But having thus pleaded for a reversal of the decision of 1662, Mead finally reminded his Puritan brethren that their course of duty in the present crisis was not to be determined simply by the granting or withholding of the permission of the authorities. They lay, he declared, under a necessity to preach the Gospel and under a 'Woe' should they be negligent:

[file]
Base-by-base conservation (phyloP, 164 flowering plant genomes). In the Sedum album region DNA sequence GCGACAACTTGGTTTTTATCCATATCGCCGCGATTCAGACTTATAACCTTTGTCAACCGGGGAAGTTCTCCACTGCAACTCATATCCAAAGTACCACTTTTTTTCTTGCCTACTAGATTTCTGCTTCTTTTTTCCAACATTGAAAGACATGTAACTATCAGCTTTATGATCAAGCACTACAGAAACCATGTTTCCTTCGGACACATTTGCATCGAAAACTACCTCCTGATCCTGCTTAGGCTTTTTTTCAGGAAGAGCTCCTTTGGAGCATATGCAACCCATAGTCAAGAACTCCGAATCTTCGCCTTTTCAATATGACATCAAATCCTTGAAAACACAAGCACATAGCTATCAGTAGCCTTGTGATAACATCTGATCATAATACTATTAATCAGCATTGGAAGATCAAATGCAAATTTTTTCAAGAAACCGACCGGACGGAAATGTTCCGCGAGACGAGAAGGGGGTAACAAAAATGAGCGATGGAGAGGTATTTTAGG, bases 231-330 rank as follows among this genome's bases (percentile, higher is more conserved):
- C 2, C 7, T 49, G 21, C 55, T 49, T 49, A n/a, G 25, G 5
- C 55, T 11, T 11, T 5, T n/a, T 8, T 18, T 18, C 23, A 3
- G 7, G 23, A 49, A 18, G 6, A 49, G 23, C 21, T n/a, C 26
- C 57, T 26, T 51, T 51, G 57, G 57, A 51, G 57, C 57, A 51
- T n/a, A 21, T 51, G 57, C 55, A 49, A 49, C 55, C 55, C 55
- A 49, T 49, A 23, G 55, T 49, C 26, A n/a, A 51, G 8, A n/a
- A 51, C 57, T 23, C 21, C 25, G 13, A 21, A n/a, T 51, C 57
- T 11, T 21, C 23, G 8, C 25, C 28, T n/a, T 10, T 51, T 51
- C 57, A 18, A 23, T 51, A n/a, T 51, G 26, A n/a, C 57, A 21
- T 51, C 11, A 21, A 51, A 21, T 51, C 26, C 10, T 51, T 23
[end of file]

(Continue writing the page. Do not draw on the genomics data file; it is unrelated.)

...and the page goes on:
'You may reply, You have not leave given you, nor yet any maintainance allowed. But pray you, Who gave the Apostles and Primitive Christians leave for three hundred years after Christ and who maintained them? Where was such a clause inserted in your commission. Always provided that the Rulers of the World give you leave to perform your duties? If our ancestors had gone by this rule where had the Gospel been? .... If I have been solemnly consecrated to this work no command of the highest Emperor in the world can disoblige me from it: God must be honoured, the Gospel proclaimed, souls saved, my vows performed, storm and rage, forbid and hinder it, who will or can. Yea, though I die for it, I must tell those within my reach, who gave us our being, and keeps us alive, and to what end; who shed His blood for us, and why; and what we must do to be made partakers of the benefits He hath purchased: I must tell them of the evil and danger of sin, whither it leads, and what an Heaven holiness will end in. These are matters that the world must know, though a thousand deaths attend upon the publishers: And I would no longer care for a tongue or hand, than whilst I might speak or write of them.'